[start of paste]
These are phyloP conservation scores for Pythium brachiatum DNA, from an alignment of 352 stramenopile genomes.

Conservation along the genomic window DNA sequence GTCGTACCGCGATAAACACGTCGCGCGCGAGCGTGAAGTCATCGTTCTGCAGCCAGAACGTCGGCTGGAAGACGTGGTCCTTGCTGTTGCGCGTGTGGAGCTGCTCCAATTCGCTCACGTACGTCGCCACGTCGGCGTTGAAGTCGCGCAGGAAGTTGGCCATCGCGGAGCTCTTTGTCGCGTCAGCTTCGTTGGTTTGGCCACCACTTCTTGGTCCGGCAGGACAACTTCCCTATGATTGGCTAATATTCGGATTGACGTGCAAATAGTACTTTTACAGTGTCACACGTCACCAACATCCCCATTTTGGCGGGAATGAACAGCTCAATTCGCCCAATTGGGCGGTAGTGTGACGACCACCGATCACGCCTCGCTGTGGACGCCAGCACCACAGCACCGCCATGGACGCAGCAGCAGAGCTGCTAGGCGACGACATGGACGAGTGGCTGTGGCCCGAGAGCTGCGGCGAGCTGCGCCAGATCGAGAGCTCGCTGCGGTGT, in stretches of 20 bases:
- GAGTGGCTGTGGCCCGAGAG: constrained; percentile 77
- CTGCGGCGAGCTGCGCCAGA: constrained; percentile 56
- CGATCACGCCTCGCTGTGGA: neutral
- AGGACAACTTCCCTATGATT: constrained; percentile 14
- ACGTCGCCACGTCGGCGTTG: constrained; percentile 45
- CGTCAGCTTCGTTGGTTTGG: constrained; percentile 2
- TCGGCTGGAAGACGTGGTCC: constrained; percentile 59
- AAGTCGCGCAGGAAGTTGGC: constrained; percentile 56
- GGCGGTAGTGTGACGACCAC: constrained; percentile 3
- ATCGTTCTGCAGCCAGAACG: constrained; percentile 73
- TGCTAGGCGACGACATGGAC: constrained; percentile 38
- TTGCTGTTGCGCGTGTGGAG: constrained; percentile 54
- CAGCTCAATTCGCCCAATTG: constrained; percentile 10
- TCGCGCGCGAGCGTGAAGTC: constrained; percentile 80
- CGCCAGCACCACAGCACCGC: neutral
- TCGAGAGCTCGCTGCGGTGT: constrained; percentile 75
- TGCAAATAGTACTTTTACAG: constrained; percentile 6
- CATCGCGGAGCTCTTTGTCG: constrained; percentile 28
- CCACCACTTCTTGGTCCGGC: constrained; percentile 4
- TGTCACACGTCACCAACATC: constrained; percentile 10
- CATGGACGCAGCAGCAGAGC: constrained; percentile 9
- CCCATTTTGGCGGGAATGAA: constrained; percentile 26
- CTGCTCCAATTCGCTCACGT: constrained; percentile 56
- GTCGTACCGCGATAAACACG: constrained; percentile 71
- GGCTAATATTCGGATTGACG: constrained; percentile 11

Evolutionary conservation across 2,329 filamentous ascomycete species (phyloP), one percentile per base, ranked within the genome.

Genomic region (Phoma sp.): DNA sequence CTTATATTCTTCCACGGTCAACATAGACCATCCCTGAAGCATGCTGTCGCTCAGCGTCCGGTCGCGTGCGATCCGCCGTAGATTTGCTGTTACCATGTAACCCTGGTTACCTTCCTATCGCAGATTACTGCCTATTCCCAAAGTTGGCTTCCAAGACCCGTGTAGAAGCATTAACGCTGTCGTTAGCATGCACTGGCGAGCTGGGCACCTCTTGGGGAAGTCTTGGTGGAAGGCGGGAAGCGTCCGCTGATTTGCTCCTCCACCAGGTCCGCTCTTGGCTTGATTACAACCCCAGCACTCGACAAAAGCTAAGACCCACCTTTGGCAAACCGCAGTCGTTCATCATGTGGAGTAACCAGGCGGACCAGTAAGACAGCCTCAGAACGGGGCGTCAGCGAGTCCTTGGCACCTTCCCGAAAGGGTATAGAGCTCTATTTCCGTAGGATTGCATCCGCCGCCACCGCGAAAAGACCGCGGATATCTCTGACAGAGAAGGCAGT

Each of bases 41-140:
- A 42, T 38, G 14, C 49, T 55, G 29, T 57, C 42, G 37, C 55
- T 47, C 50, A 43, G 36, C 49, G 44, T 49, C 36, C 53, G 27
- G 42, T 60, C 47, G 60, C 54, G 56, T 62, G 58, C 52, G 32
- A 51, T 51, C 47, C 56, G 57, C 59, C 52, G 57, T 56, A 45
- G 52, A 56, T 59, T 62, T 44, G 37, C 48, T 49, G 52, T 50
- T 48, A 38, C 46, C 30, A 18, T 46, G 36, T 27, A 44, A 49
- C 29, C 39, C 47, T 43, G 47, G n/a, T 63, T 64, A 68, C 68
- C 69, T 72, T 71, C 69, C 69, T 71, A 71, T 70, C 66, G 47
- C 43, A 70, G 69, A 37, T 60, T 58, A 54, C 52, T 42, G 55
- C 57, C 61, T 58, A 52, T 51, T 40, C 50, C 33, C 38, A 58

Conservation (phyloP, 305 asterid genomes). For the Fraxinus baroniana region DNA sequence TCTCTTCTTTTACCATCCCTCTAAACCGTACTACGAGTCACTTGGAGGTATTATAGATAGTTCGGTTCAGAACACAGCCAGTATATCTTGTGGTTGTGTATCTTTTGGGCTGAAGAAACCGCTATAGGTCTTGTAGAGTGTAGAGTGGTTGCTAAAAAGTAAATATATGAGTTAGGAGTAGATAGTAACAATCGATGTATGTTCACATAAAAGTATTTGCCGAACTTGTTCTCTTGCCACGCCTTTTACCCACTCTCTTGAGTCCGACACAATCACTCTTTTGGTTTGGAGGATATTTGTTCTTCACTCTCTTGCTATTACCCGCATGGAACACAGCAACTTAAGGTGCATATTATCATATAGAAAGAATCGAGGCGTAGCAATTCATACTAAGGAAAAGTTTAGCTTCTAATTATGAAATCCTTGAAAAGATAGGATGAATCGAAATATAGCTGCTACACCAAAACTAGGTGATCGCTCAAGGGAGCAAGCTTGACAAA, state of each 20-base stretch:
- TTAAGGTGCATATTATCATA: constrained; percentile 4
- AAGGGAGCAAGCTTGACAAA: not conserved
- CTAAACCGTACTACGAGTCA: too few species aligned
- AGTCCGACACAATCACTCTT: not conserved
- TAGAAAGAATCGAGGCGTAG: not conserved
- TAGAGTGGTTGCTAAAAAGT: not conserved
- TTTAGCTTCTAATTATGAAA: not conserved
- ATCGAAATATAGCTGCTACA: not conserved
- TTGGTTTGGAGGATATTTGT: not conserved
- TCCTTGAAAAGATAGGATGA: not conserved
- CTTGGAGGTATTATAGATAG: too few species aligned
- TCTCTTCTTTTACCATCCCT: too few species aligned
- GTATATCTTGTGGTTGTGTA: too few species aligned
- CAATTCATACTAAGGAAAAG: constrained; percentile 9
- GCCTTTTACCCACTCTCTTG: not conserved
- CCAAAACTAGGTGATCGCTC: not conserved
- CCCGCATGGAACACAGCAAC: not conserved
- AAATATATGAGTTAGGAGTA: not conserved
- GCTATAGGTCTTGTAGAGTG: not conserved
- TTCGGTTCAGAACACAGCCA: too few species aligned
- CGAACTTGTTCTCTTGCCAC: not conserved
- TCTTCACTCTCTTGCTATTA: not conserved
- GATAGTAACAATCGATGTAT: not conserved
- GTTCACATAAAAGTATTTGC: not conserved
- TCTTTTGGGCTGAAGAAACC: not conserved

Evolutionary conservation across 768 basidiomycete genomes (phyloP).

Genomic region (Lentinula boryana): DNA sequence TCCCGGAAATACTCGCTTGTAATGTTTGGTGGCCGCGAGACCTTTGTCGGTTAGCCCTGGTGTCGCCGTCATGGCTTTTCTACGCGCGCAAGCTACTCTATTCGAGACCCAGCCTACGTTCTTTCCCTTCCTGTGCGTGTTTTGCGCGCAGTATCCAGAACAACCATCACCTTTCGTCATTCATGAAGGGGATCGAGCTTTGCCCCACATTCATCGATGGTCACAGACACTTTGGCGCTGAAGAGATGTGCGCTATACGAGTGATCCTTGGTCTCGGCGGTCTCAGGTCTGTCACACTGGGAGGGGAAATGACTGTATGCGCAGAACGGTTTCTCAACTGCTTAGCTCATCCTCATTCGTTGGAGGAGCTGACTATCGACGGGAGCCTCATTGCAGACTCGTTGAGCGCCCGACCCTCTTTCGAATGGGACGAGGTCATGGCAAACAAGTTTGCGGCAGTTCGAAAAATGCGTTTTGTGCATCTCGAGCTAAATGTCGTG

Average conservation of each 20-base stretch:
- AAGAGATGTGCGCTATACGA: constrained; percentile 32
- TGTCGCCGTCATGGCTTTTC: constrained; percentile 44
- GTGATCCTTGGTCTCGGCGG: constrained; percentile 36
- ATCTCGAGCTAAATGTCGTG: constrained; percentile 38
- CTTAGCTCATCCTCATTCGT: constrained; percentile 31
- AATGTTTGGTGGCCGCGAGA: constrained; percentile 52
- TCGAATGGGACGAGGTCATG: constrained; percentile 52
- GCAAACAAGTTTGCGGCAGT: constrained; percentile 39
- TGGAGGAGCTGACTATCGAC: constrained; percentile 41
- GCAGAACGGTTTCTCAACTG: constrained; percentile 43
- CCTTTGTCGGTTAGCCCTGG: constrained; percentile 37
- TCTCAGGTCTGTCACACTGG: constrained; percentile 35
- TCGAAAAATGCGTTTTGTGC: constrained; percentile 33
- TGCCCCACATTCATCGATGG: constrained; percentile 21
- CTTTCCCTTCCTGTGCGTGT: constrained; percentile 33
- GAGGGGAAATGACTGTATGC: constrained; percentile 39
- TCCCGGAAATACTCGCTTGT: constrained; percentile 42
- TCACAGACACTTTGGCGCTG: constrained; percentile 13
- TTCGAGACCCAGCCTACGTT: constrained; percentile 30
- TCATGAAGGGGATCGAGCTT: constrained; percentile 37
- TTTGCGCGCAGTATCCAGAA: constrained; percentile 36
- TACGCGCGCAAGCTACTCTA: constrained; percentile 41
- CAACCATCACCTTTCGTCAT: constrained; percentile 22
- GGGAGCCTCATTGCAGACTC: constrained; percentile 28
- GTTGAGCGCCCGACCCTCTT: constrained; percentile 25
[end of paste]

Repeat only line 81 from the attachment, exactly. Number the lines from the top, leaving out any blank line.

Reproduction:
- TCTCAGGTCTGTCACACTGG: constrained; percentile 35